Money Matters

How much were you able to talk down your car salesman?

We are shopping around for a used car (1-2 years old).  We have narrowed it down to 3 options we would be happy with.  Anyone have success lowering the asking price? Any tips you would like to share?

Additional info if it helps: We are only buying from a dealership, can pay cash, are not in a rush but would like something by this summer.

Thanks!

Re: How much were you able to talk down your car salesman?

  • We had a trade in and we talked him up from $7k to $8,400.

    On the price of the car, which was a used car, we talked him down from $16,900 to $14k. With extra detailing included on their part.

    After him going to his "boss" three different times, I was ready to walk.
    After the third time he came back I stood up and said I needed to get something to eat because I'm pregnant.
    He freaked and agreed to our terms.
    But we still told him we wanted to talk it over at lunch.
    It took 4.5 hours No but we are happy with our car and terms.

  • I used email to get the best deal.  I only went to the dealership to test drive the car.

    These are tips for buying a new car, but I think you can apply most of the principles on a used car. 

    http://www.clarkhoward.com/news/cars/clarks-car-buying-tips/nFgH/ ;

  • $2k. We went at the end of the night, they didn't want to wait around haggling so they knocked it off at the first offer.
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  • This is going to vary depending on how desirable the car you want to buy is. You'll have better luck on a Hummer than a Honda. We bought a very popular make of car, and the salesman was pretty confident that someone else would buy the car if we didn't. We did our research and picked our bottom line number based on information we found about how much people in our area were paying for the same model. We walked away until we got to that price. I'm sure we could have saved a little more if we had dragged the process out another month, but there were only a couple more in the color we wanted ( we bought new).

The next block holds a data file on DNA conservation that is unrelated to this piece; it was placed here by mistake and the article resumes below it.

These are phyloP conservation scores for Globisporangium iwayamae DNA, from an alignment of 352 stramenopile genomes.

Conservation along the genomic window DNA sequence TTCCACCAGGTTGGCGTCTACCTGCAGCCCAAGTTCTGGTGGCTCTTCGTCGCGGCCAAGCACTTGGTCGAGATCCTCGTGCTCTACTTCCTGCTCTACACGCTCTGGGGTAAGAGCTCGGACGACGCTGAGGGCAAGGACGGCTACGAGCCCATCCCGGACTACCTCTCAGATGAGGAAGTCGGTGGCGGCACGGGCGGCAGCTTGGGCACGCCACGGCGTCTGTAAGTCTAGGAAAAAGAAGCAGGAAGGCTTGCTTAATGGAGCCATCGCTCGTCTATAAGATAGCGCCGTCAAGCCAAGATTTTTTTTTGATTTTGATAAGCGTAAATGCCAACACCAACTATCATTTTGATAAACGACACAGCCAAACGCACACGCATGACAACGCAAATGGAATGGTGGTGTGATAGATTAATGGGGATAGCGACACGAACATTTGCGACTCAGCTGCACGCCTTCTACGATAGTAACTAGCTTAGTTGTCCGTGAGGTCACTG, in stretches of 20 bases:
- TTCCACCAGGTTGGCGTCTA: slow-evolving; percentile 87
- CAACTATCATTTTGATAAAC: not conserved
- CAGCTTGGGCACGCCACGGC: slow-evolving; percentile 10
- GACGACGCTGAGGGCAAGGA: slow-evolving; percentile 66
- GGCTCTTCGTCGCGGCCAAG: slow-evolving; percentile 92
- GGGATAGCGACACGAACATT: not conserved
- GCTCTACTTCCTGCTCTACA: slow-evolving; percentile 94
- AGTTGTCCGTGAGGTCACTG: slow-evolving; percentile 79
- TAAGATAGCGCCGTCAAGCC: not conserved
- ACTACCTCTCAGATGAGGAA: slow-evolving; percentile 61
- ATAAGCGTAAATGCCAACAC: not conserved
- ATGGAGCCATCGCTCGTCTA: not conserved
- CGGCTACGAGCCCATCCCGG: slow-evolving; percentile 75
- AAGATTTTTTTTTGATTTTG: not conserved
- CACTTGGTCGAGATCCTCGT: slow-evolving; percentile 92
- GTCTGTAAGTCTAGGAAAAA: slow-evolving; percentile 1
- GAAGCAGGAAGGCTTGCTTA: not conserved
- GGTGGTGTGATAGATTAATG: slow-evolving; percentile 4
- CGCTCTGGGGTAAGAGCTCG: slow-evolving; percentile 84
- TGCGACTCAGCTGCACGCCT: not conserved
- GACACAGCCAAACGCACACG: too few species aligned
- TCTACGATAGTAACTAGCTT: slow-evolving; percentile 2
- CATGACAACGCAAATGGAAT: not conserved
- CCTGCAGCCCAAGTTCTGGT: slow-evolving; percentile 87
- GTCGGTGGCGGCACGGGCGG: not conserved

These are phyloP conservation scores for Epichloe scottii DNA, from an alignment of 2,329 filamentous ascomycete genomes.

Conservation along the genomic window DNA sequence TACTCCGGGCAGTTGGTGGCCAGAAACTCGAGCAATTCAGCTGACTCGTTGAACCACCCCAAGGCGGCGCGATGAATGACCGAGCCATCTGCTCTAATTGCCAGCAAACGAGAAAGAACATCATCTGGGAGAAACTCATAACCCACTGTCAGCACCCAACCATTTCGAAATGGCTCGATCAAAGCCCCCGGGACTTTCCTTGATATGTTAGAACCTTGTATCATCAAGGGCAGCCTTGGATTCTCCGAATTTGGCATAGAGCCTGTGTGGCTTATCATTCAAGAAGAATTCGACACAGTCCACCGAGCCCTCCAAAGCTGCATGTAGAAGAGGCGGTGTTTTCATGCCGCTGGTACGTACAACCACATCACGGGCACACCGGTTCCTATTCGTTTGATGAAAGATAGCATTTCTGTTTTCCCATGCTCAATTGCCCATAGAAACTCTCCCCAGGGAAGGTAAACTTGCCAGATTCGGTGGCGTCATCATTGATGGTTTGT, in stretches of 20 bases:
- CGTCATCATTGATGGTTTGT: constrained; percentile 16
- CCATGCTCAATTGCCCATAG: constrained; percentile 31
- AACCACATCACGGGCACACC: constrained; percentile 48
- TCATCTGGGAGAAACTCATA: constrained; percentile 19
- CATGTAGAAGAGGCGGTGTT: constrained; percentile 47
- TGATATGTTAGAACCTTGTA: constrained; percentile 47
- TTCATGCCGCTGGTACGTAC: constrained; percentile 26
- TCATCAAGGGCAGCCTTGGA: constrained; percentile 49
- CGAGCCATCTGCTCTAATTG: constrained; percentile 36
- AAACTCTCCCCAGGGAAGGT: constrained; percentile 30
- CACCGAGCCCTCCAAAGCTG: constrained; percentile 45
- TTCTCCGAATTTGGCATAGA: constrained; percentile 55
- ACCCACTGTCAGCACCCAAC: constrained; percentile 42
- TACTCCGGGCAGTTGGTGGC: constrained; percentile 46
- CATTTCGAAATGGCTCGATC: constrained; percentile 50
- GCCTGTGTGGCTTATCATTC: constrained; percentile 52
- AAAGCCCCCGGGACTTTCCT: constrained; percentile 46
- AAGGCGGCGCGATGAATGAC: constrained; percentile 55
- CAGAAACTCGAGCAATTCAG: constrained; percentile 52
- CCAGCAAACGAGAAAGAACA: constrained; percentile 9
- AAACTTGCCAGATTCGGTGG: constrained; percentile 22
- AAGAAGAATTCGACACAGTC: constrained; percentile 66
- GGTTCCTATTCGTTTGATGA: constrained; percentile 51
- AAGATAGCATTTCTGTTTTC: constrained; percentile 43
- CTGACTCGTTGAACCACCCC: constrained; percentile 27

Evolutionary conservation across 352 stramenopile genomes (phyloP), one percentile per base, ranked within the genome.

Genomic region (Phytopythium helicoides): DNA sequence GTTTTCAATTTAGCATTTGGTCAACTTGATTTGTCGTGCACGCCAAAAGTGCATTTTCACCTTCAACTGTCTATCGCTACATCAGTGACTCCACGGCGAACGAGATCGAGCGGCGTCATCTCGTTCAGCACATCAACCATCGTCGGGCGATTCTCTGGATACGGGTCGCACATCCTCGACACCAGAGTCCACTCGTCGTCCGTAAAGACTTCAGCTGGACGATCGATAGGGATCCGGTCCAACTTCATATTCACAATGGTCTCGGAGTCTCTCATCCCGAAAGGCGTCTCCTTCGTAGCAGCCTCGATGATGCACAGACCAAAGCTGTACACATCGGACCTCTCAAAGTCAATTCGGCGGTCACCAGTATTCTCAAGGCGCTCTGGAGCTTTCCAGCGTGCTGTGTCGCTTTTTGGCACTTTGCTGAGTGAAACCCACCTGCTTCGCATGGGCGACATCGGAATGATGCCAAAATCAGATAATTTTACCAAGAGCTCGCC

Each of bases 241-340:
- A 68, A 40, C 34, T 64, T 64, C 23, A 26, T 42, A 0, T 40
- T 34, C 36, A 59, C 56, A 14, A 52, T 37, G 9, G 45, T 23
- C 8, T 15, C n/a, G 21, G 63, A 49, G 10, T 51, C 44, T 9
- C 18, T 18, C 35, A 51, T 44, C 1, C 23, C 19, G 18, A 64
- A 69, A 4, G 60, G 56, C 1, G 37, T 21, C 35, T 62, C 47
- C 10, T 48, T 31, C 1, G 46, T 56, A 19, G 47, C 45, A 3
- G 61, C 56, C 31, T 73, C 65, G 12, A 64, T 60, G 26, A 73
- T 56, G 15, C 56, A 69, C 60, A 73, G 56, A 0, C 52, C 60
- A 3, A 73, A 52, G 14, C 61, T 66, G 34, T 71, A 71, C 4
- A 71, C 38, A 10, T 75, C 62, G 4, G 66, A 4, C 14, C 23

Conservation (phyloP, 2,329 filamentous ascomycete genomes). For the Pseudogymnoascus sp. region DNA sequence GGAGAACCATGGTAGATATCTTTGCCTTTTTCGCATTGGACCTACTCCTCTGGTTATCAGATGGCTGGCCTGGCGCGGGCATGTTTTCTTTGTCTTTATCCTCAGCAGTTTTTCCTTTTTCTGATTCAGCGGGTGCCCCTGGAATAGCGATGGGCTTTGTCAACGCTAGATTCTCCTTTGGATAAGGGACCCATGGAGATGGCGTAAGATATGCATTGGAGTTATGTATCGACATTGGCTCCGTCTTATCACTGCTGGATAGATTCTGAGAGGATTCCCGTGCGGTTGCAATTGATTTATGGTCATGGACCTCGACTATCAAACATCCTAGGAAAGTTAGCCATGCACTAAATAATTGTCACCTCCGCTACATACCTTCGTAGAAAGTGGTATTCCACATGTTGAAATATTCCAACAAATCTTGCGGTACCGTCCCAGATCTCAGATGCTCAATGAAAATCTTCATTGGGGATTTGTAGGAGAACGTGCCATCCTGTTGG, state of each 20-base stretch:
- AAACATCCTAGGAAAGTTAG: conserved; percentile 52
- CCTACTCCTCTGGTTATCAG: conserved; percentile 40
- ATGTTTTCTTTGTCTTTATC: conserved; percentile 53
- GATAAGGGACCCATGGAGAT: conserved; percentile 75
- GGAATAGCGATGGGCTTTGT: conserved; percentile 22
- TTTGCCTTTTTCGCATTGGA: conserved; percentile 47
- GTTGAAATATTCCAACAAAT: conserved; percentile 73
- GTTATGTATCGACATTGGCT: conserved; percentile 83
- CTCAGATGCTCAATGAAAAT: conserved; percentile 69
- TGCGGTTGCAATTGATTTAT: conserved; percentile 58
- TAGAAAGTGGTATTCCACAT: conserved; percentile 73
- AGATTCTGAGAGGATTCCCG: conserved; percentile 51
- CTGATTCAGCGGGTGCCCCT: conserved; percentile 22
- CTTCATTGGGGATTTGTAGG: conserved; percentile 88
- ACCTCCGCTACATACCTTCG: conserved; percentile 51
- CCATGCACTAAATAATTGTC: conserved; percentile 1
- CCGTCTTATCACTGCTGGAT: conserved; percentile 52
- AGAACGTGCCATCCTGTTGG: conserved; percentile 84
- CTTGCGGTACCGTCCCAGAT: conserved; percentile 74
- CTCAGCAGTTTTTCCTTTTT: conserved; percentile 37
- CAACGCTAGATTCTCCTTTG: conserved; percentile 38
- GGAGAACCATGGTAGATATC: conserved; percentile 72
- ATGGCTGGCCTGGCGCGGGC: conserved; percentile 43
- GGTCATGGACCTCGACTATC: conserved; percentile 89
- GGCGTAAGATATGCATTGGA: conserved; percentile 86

• edmunds.com has tons of great tips, including a pretty interesting series of when one of their writers went undercover as a car salesman.
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  • I was looking at used 2010's until I realized they are trying to clear out the new 2010's and I got it for less than than the used one with 20k miles and I get the full warranty so if you are buying soon and you can find it new in a 2010 the rebates might just be worth it!  Car was MRSP at $22K and we got it for $16K I did the research online first too and had them to give me the price before I went in to test drive.
  • I did it all via email using edmunds.com to get quotes and went from there.  With rebates we managed $4.5K off.

    This is also dependent on the car.  Toyota and  Honda don't deal as well.

  • We bought an 09 Rav4 in November 2010. It is a certified used vehicle, and we purchased with less than 19000 miles on it. We got it from the Toyota dealership.

    Sticker price was 20K. He tried to knock it down to like 19,300 without tax, tags, etc.

    H haggled quite well and the salesman went to his boss about 3 or 4 times.  We were able to get it for 18K including tax, tags, etc.

    We put 4K down, and we got 2500 for my 2003 Nissan Sentra.  Ended up financing 12000.00.

    We definitely researched edmunds and kbb before we went in.

  • We paid $9,000 for a used vehicle that was listed for $13,000 on the lot. We checked their website, and it was listed for $12,000 as an Internet special. We already saved $1,000 by saying they should match it on the lot.

    I looked at the Kelley Blue Book value, so I had our top number before we talked to a salesman. We went during the middle of the week when business is slower and they're more willing to negotiate. We gave them a low offer, they countered, more back and forth, and we walked out when we didn't like their "final" offer. They called us at home about an hour later asking what it would take. We gave them our final number, they said OK and we went in to sign the papers.

    My advice is to have a number for the total cost that you're willing to pay. Salesman like to talk payments and loan terms because most people focus on what they can afford monthly instead of the total price they actually want to pay. This may not apply to you if you're paying cash. Also, check out different dealerships and have them compete with each other for the best offer/sale. Play one against the other. And if you don't like the numbers, just walk away. Their "final" number usually isn't the lowest they'll go.

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